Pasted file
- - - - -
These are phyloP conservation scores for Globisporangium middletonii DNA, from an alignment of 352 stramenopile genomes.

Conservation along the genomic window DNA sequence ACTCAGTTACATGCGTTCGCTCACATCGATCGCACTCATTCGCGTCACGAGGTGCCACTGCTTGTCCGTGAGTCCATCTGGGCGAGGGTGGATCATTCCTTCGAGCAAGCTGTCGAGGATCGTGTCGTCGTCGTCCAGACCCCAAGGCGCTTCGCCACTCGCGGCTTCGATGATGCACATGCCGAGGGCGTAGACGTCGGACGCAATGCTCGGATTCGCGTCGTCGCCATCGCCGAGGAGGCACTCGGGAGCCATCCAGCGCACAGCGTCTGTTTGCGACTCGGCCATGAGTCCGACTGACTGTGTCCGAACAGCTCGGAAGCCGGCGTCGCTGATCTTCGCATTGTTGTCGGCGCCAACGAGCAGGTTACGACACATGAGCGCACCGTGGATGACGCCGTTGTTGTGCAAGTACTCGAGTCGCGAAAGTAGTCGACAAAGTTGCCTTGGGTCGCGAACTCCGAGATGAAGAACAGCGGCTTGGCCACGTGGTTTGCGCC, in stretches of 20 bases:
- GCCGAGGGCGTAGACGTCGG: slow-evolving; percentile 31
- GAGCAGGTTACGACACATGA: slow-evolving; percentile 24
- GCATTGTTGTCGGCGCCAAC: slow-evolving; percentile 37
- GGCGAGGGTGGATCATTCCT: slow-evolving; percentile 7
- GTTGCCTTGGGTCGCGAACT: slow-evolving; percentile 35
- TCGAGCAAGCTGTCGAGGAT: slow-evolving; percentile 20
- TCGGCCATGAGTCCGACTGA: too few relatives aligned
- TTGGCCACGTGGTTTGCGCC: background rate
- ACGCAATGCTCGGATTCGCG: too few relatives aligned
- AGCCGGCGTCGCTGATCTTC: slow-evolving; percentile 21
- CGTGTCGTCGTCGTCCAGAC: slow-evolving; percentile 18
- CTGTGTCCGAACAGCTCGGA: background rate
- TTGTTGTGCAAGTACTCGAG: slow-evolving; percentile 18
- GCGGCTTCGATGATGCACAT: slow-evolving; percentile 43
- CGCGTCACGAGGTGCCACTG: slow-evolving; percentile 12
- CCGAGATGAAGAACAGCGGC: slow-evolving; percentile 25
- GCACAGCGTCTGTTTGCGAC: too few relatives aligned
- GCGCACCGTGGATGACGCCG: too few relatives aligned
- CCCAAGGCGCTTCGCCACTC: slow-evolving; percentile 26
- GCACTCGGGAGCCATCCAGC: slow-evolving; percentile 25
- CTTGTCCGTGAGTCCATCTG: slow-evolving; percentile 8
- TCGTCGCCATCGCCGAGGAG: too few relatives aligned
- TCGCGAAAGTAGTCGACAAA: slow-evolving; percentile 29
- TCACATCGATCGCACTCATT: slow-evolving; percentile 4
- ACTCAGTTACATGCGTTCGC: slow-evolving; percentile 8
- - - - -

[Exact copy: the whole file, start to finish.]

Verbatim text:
These are phyloP conservation scores for Globisporangium middletonii DNA, from an alignment of 352 stramenopile genomes.

Conservation along the genomic window DNA sequence ACTCAGTTACATGCGTTCGCTCACATCGATCGCACTCATTCGCGTCACGAGGTGCCACTGCTTGTCCGTGAGTCCATCTGGGCGAGGGTGGATCATTCCTTCGAGCAAGCTGTCGAGGATCGTGTCGTCGTCGTCCAGACCCCAAGGCGCTTCGCCACTCGCGGCTTCGATGATGCACATGCCGAGGGCGTAGACGTCGGACGCAATGCTCGGATTCGCGTCGTCGCCATCGCCGAGGAGGCACTCGGGAGCCATCCAGCGCACAGCGTCTGTTTGCGACTCGGCCATGAGTCCGACTGACTGTGTCCGAACAGCTCGGAAGCCGGCGTCGCTGATCTTCGCATTGTTGTCGGCGCCAACGAGCAGGTTACGACACATGAGCGCACCGTGGATGACGCCGTTGTTGTGCAAGTACTCGAGTCGCGAAAGTAGTCGACAAAGTTGCCTTGGGTCGCGAACTCCGAGATGAAGAACAGCGGCTTGGCCACGTGGTTTGCGCC, in stretches of 20 bases:
- GCCGAGGGCGTAGACGTCGG: slow-evolving; percentile 31
- GAGCAGGTTACGACACATGA: slow-evolving; percentile 24
- GCATTGTTGTCGGCGCCAAC: slow-evolving; percentile 37
- GGCGAGGGTGGATCATTCCT: slow-evolving; percentile 7
- GTTGCCTTGGGTCGCGAACT: slow-evolving; percentile 35
- TCGAGCAAGCTGTCGAGGAT: slow-evolving; percentile 20
- TCGGCCATGAGTCCGACTGA: too few relatives aligned
- TTGGCCACGTGGTTTGCGCC: background rate
- ACGCAATGCTCGGATTCGCG: too few relatives aligned
- AGCCGGCGTCGCTGATCTTC: slow-evolving; percentile 21
- CGTGTCGTCGTCGTCCAGAC: slow-evolving; percentile 18
- CTGTGTCCGAACAGCTCGGA: background rate
- TTGTTGTGCAAGTACTCGAG: slow-evolving; percentile 18
- GCGGCTTCGATGATGCACAT: slow-evolving; percentile 43
- CGCGTCACGAGGTGCCACTG: slow-evolving; percentile 12
- CCGAGATGAAGAACAGCGGC: slow-evolving; percentile 25
- GCACAGCGTCTGTTTGCGAC: too few relatives aligned
- GCGCACCGTGGATGACGCCG: too few relatives aligned
- CCCAAGGCGCTTCGCCACTC: slow-evolving; percentile 26
- GCACTCGGGAGCCATCCAGC: slow-evolving; percentile 25
- CTTGTCCGTGAGTCCATCTG: slow-evolving; percentile 8
- TCGTCGCCATCGCCGAGGAG: too few relatives aligned
- TCGCGAAAGTAGTCGACAAA: slow-evolving; percentile 29
- TCACATCGATCGCACTCATT: slow-evolving; percentile 4
- ACTCAGTTACATGCGTTCGC: slow-evolving; percentile 8